Discover… Blue-billed Ducks
Blue-billed Ducks are an endangered species with habitat destruction and modification contributing to their endangered status. Also known as the ‘Stiff Tail’ and ‘Spine Tail’ duck both males and females have lovely fanned tail feathers, which play a key role in making them the best diving ducks on the water.
Men are from Mars, women are from Venus
Male and female Blue-billed Ducks could not be more different. From beak to tip, females are almost entirely dark grey, apart from some brown mottled lines that run lightly over their feathers. On the contrary, males have a sky-blue bill, black head and shiny, rust-coloured bodies.
And just to make things even more confusing, like females, the non-breeding males don’t have a blue bill at all. You’ll need to bring your glasses along when discovering the Blue-billed Duck!
Running on water
Blue-billed Ducks prefer to stick firmly in the water. Unlike their cousins, the Australian Shelduck, they are excellent swimmers and are happiest in deep, open waters. When they do venture onto land, they have a funny, awkward waddle that looks a lot like a penguin’s gait making them much more graceful in the water.
If forced to fly, they will actually run their feet against the water, beating their wings superfast as they propel themselves like a rocket on a gradual incline upwards.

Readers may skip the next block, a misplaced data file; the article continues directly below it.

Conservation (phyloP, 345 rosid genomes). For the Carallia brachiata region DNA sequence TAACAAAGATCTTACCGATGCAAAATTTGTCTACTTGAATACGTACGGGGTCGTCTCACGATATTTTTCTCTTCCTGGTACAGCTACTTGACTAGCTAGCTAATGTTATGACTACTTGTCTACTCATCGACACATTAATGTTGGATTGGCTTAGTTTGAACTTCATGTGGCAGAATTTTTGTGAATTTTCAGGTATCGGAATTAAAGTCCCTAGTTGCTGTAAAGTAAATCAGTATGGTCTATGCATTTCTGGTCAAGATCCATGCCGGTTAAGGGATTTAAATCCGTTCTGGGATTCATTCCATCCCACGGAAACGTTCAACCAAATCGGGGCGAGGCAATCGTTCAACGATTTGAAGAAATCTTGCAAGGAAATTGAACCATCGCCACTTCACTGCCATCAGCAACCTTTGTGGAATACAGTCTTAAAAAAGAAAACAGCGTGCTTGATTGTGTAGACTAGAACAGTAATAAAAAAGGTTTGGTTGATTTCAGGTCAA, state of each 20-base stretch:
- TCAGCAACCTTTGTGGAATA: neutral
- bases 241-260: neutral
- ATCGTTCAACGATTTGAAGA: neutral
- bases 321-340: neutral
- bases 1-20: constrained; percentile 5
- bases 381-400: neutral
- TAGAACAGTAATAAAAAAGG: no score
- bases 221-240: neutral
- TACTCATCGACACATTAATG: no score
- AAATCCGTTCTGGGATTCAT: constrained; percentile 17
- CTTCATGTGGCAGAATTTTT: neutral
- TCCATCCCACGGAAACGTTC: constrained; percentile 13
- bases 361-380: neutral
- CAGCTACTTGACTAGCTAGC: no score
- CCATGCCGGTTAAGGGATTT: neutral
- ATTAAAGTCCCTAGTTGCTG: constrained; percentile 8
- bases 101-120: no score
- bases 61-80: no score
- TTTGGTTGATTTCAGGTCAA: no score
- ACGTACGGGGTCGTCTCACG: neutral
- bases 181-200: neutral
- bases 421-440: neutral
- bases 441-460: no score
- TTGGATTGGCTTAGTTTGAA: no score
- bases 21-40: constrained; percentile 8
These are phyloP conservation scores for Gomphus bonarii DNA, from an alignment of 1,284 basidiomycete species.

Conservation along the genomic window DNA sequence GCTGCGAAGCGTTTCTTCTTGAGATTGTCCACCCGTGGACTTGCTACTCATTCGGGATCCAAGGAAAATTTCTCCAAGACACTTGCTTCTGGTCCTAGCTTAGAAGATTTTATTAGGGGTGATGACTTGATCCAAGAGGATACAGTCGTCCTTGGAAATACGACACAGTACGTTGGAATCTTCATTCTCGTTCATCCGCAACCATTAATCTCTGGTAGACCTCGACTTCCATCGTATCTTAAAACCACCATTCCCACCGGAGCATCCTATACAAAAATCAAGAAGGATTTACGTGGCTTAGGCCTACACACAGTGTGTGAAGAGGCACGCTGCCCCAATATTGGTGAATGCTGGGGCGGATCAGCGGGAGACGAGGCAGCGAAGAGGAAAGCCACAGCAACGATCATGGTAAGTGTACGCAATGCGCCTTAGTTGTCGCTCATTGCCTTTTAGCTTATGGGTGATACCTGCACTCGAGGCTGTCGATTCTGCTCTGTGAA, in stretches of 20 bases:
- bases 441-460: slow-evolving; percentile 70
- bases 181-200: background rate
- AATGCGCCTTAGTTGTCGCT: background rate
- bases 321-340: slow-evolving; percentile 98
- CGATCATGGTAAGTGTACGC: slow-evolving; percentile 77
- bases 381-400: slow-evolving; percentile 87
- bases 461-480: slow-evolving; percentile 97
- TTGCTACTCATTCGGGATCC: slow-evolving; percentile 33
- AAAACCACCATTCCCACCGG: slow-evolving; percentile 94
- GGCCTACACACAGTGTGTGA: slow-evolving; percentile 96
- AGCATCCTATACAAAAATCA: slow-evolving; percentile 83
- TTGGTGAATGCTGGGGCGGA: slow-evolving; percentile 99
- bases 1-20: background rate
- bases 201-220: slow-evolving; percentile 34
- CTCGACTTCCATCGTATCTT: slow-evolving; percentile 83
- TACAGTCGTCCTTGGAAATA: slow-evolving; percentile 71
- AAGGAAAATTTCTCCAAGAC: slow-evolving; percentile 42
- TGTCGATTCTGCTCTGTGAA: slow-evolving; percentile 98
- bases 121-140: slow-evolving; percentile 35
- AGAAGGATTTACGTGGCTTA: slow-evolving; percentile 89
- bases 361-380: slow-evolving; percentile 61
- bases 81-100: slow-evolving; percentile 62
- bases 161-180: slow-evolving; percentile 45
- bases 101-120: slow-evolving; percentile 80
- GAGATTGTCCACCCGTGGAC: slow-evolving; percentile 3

The diving duck
Blue-billed Ducks’ specialty is diving; diving for food, diving for protection and, of course, diving for fun! They have a very specific diving technique, rolling their bodies in a wave to catapult themselves under water, with their fanned tail the last thing to disappear from the surface.
They stay under water for an impressive 30 seconds per dive.
A sophisticated palette
The water is where Blue-billed Ducks feel the safest and most confident. It’s also where the yummiest food is to be found, which is very important to these ducks who are real foodies. They will snack on a diverse range of treats, from insects like dragonflies and water beetles, to the seeds and leaves on aquatic fruits and plants.
A different kind of family
In a departure from the behaviour of most native ducks, the Blue-billed Duck is polyamorous, and their breeding pair bonds are short-term. Pairs will stay together just long enough for eggs to be laid, and then the female will look after the ducklings for about five weeks until they are ready to venture out on their own.
Quiet as a mouse
Blue-Billed Ducks are mainly silent, rarely quacking to communicate. As a duck discoverer, this makes your job tricky as their endangered status means they are even more challenging to find. However, their love of deep, open water spaces means you are most likely to find these ducks in artificial wetlands or treatment plants like the Western Treatment Plant in Werribee.
Want to know more about the Blue Billed Duck? Download our fact sheet here. Or take the quiz to test how much you really know about ducks!